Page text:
Violence in Yeats's 'Leda and the Swan'

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The poem Leda and the Swan was inspired by the Greek myth, in which Leda is seduced and raped by Zeus in the guise of a sawn. In his poem, Yeats explores the idea of a single action unfolding into violence and destruction. This could be seen as a metaphor for Yeats’s frustration with the decline of Ireland and its culture, echoed here by the fall of Troy. Yeats also presents the violence of the rape with an ambiguity that is both unsettling and intriguing, leading many critics to question whether Yeats does in fact present a violent episode, or whether he instead portrays the victim with a degree of complicity.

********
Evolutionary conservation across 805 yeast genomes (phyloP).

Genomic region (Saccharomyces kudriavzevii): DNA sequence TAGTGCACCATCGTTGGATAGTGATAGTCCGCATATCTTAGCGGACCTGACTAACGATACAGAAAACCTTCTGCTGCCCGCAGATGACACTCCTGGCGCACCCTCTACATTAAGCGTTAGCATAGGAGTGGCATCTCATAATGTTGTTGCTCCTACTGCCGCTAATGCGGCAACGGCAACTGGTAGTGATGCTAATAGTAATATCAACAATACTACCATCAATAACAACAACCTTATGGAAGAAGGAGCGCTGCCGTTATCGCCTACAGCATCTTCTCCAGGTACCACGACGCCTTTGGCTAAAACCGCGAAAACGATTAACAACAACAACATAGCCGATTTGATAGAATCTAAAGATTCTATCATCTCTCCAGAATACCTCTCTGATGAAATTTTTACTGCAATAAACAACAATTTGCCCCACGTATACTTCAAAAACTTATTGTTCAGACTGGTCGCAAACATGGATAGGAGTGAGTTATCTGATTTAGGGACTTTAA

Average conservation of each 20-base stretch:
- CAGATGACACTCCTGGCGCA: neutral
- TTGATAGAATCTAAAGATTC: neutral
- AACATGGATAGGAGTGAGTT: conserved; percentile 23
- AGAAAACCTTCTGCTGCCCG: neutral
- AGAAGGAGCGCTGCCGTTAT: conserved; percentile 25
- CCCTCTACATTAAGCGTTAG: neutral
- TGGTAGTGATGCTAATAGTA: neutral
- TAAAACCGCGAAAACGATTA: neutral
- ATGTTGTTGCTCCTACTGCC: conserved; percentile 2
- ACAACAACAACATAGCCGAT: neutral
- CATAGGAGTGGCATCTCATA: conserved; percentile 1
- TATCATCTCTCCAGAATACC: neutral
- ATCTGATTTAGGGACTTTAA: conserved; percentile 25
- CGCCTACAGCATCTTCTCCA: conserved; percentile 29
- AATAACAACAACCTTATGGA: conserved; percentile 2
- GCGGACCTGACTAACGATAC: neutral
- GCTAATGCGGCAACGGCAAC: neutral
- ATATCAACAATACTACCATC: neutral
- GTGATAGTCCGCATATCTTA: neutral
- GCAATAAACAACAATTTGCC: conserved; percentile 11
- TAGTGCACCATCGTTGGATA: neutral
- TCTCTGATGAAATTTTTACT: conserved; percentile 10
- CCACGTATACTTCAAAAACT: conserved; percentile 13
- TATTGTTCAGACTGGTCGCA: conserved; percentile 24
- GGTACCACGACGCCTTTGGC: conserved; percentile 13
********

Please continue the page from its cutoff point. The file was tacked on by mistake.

One of the most powerful aspects of the poem is Yeats’s vivid depiction of action and motion. This is evident from the very beginning, with the resounding first line, ‘a sudden blow’, plunging the reader straight into the violent scene and opening the poem with an impact that echoes Leda’s surprise. This dramatic opening could be compared with that of The Cold Heaven. Yeats emphasises the physicality of the attack in his deliberate omission of any names or characters, referring to the swan as ‘the great wings’, and Leda as ‘the staggering girl’. By presenting the rape as simply a series of motions, with little hint at human thought or emotion, Yeats creates a feeling of strange detachment. Furthermore, Yeats chooses to use verbs in the progressive form, such as ‘beating’, ‘staggering’ and ‘loosening’, making the rape seem immediate and vivid, and creating the uneasy feeling that the reader is watching as the violence unfolds before their eyes. This is a technique also seen in The Second Coming, where Yeats creates a sense of immediacy and looming threat: ‘turning and turning in the widening gyre’, ‘moving its slow thighs’. In addition, Yeats emphasises the poem’s feeling of motion through his use of metre. It is written largely in iambic pentameter, which gives the poem an almost pulsating rhythm, echoing perhaps the ‘great wings beating’, or even the...
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